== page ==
Teaching with Annotations

Prabhu Natarajan
Department of Computer Science, School of Computing (SoC)

Prabhu shares his experience of using annotations in his online lecture videos to facilitate students’ understanding of the module content.

lecture with annotation
Photo courtesy of Prabhu NATARAJAN
Natarajan, P. (2022, July 26). Teaching with annotations. Teaching Connections. https://blog.nus.edu.sg/teachingconnections/2022/07/26/teaching-with-annotations/

Online lecture videos are powerful teaching resources for e-learning, massive open online courses (MOOCs) and within blended learning environments. The lecture slides are usually scaffolded with graphical content like pictures, tables, animation, equations, and so on. However, the most important thing to have is the handwritten annotations that help to connect all the content in the slides (Lai et al., 2011). These annotations provide instructional support to engage students while they are watching those videos. They also teach students about the “process” rather than static ideas. In this article, we will use Cognitive Load Theory (Sweller, 2011) to explain how teacher’s annotation on slides can help to maximise the student’s learning.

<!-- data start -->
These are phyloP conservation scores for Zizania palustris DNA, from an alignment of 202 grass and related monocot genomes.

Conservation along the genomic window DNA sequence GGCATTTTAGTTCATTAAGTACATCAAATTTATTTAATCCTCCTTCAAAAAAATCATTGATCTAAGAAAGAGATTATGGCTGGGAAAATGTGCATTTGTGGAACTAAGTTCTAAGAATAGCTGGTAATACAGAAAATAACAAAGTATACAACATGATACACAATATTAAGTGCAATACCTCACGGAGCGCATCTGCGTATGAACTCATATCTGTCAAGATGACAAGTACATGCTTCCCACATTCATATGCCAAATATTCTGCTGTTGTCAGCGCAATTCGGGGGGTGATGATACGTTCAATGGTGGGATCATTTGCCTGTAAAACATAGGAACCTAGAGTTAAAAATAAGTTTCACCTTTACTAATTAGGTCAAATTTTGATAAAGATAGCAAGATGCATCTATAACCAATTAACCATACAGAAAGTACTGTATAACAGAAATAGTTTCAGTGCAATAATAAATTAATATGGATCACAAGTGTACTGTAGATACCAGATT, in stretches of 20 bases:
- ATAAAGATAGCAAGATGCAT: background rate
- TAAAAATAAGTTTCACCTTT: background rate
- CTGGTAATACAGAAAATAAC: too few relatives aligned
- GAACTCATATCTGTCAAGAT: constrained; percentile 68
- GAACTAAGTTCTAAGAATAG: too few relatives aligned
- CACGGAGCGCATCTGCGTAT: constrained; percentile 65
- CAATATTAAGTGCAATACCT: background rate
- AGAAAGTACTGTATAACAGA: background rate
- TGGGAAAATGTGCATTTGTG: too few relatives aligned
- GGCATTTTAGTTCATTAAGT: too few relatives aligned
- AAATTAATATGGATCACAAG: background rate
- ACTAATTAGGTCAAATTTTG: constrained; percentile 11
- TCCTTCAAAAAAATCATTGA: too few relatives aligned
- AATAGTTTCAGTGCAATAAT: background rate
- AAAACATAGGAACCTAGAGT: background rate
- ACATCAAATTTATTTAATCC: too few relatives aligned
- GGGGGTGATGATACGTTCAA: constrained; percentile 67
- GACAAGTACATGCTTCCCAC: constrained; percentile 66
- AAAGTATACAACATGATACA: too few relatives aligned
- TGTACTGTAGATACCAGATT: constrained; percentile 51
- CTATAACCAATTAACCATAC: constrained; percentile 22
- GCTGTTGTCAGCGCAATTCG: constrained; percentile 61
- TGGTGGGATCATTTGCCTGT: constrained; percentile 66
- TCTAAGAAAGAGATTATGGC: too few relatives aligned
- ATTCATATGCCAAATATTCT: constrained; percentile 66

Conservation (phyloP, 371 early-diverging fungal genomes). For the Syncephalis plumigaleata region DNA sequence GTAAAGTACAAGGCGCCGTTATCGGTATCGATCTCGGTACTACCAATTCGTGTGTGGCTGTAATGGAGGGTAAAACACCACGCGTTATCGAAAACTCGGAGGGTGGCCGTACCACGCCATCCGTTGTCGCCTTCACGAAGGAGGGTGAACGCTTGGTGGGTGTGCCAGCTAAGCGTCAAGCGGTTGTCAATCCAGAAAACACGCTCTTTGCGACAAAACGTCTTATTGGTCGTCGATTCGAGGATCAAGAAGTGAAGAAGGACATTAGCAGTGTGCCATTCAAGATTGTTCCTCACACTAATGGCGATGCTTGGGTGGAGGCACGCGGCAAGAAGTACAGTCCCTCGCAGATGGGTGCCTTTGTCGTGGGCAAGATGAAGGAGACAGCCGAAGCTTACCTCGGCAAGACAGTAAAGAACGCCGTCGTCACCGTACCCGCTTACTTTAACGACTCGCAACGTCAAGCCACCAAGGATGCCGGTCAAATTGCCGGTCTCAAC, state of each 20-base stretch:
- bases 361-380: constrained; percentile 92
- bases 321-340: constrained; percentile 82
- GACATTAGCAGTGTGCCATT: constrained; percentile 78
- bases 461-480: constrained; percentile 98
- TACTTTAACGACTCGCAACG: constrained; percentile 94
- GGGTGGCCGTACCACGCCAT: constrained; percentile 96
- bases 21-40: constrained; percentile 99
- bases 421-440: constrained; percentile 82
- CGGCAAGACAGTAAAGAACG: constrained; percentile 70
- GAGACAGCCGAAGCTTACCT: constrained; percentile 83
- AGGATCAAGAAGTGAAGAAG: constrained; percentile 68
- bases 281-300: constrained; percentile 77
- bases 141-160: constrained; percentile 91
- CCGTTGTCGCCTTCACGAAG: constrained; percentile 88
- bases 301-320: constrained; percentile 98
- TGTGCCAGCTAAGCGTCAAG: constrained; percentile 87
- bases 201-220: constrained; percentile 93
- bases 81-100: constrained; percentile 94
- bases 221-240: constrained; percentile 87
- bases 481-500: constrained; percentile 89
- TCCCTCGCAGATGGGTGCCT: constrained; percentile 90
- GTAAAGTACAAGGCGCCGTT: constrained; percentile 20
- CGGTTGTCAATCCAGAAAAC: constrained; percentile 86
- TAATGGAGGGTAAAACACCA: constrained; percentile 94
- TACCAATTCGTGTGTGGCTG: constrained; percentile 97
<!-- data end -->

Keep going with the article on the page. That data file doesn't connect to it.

Figure 1. A sample annotation that has been used in teaching Operating System concepts.
Figure 1. A sample annotation that has been used in teaching Operating System concepts.

Cognitive Load Theory was originally researched by educational psychologist John Sweller in 1980s (Sweller, 2011). This theory explains how the human brain processes and stores information that we learn daily. This theory suggests that there are two types of memory: (a) working memory and (b) long-term memory. Working memory is where we hold and process new information whenever we are exposed to new topics. This is smaller in capacity and hence if the information is not transferred to long-term memory, the information can be easily forgotten. On the other hand, the long-term memory is where we store all the information that we have learned over the years. This is larger in capacity and hence we are able to remember many things over the years. Mapping information from our working memory to long-term memory is how we learn new things.